With the exception of the trigger mount pad, the action is cylindrical, the recoil lug is sandwiched between the barrel lock nut and the receiver. Sort of a blend of Savage and Remington, but a unique Mossberg approach.

Bottom metal is fiber filled polymer... and yes, I do know what I just said. As proven by so many European rifles, with a multiple thousand dollar price tags, that claim to be the Texas based disciples of  Friedrich Wilhelm Heym, polymer is durable and reliable. Three screws hold the bottom... stuff in place. The front two anchor the action, the aft is a wood screw that has the sole mission of holding down the rear of the trigger guard. The magazine release. just forward of the magazine, cleanly and consistently works. The magazine box is staggered type rather than center feed, which allows it to be removed and loaded, or stuffed full from the top side with the bolt open.

All 4x4 rifles come fitted with a removable muzzle brake. In comparison to three other 270 WSM rifle I own, the Mossberg 4x4 recoil was modest and not in the least bit distracting. For those who wish to remove it to impress their friends and family with their manliness, Mossberg packs a thread protector that, when installed... protects the exposed threads. I did not find the report to be objectionable, but then I wear ear protection whenever I discharge a firearm.

The 4x4 is a two lug, push feed firearm. It has a sort of Sako type extractor with a constant pressure, spring loaded ejector.  Bolt rotation is 90°. The action is slick. No hanging at full open, or dragging claw extractor binding as is often the case with Mauser derivative controlled feed actions. The bolt body has a decorative logo which is helpful for owners that might forget what type of rifle they purchased. Yes, I am being sarcastic, and petty, but the brand appears on the magazine, recoil pad and emblazoned in large letter on the barrel. At some point in time, manufacturers have to accept that customer who purchase rifles may not want to be walking billboards.

Trigger pull is one screw owner adjustable within a range of two to seven pounds. The trigger blade, the skeletonized piece that projects forward when the striker is cocked, prevents the sear from releasing the striker unless it is fully depressed. An assurance that the gun won't discharge if jarred, even when the trigger is adjusted to the lightest level of pull. The Mossberg 4x4 has an excellent trigger; crisp, no creep, no perceptible overtravel to the point that it contributes significantly to shooting accuracy. Yes, the little die cut lightning bolt is pretty nifty.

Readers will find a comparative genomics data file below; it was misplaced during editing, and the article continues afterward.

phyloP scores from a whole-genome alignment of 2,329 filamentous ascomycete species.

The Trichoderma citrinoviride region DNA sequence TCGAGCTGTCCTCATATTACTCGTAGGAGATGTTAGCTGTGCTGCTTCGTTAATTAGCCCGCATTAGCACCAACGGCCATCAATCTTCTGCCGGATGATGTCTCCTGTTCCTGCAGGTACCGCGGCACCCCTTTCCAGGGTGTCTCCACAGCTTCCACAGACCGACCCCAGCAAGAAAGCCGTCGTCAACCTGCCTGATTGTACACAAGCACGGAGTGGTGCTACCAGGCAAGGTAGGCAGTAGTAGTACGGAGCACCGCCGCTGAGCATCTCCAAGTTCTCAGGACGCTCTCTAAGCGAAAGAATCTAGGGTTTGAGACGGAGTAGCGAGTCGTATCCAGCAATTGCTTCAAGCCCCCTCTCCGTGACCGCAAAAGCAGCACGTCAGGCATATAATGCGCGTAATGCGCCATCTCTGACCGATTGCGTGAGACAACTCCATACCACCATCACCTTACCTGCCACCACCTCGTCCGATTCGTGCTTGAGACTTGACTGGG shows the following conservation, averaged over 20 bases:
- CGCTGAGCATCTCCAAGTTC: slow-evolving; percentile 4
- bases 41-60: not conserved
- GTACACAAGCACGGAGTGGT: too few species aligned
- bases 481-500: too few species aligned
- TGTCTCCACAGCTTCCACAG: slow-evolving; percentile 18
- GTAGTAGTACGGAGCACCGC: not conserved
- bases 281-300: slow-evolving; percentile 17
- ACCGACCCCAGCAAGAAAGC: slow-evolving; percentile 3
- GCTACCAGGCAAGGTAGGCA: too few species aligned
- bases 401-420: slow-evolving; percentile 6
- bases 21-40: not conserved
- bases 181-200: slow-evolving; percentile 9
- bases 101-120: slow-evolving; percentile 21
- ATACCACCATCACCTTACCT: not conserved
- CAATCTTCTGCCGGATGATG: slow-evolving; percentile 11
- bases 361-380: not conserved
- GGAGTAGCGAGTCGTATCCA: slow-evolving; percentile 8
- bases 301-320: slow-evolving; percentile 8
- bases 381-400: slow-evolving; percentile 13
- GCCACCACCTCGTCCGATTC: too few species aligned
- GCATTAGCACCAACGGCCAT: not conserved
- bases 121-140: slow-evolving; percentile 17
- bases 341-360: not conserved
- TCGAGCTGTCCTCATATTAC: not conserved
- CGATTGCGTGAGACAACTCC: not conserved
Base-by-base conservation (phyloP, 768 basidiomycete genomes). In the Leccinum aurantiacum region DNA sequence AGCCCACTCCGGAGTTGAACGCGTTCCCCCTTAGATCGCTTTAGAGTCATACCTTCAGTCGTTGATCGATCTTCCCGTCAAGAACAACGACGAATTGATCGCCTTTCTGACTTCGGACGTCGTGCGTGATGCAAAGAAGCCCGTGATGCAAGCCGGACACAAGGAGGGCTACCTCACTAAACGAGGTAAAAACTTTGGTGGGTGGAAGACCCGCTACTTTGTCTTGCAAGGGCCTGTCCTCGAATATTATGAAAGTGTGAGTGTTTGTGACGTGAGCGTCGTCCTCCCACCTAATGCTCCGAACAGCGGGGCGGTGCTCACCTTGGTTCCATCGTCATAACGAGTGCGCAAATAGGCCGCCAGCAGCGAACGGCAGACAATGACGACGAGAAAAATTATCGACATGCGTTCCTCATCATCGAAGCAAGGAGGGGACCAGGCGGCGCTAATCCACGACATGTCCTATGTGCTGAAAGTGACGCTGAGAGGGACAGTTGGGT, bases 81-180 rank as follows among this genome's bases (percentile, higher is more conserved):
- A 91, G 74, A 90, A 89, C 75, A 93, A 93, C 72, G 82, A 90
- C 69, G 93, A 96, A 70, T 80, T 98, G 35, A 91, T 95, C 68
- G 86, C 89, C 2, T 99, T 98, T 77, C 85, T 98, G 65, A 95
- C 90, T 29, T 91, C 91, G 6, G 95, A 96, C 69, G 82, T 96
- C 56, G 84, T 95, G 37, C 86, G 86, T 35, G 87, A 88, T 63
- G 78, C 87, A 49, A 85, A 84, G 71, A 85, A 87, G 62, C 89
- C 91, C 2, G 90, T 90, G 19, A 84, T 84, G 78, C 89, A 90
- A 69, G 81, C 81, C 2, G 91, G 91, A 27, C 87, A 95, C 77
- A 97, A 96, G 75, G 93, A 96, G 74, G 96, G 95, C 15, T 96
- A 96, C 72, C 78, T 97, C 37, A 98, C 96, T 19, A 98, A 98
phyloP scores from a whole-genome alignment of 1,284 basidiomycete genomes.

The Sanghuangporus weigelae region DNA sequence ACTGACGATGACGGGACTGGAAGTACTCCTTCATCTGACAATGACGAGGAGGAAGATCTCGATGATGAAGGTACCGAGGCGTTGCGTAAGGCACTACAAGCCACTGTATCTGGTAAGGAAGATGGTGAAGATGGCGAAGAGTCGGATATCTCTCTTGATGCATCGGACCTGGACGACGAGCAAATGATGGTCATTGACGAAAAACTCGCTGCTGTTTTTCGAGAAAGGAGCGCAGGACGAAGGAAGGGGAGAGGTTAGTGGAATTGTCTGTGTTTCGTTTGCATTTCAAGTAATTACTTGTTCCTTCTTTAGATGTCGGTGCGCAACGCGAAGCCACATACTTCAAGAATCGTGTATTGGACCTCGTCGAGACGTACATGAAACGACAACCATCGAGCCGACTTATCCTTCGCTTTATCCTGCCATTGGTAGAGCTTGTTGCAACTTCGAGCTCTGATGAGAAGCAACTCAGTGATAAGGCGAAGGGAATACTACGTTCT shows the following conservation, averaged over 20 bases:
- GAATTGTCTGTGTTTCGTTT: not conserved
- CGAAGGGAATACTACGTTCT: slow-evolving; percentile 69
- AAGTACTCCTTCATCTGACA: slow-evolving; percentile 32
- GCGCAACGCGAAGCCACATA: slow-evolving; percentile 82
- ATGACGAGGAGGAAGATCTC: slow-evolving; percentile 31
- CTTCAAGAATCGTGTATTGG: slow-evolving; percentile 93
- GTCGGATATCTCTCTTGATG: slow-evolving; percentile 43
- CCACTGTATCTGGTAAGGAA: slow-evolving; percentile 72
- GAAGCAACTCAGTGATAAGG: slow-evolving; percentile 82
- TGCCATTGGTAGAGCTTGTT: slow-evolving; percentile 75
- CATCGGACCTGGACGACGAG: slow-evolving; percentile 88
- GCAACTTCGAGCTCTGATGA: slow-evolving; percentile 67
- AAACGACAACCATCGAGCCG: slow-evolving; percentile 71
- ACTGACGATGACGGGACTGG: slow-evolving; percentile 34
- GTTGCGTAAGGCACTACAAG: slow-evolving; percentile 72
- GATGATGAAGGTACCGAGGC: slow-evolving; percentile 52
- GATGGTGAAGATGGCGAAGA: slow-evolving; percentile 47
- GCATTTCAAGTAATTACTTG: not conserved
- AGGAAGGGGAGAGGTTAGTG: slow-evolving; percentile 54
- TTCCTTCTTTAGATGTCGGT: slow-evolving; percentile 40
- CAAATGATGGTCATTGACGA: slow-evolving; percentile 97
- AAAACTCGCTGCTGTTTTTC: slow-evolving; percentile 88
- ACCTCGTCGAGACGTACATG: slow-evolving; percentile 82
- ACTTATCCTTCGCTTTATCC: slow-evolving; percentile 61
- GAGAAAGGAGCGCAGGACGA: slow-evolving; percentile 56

No, I won't try to tell you that the gun shot these types of groups all day long, but this is a 100 yard, 0.55" three shot group; 150 grain Nosler Partition at 3,100 fps. I've invested a lot of time into 270 WSM handloads and it was no problem finding 130, 140 and 150 grain loads that could shoot comfortably inside of an inch. The cartridge is inherently accurate and the Mossberg is a good steward for this round.

I did most of my shooting from a cradle rest. The barrel stayed low on discharge and the trigger, as I noted earlier, was just excellent. Shooting from standing, sitting and kneeing positions was natural. The Mossberg is a good offhand shooter, balancing just under the front receiver ring, and it is fast tracking.

If there is anything that was a little uncomfortable for me it would be the narrow forearm and the checkering pattern that starts 23" from the recoil pad, or about 2" - 3" farther than Winchester or Remington patterns. The result is that I found myself with my left arm too far extended for proper support under the rifle. I just shot with my hand aft of the checkering. This has nothing to do with CG or balance, just placement of the checkering panels on the forearm.

Final words... at least on this topic

The Mossberg 4x4 Bolt Action Rifle is inexpensive, it is not cheap. The walnut stock is good quality and finish, the metal parts finish is equally as good. I have to say the gun is an attractive system, even though it does not follow my prior ideas of norms and long guns. The trigger and the gun's accuracy are noteworthy and it is a hunting rifle without compromise in any substantial way. Nice gun and one worth looking at first hand.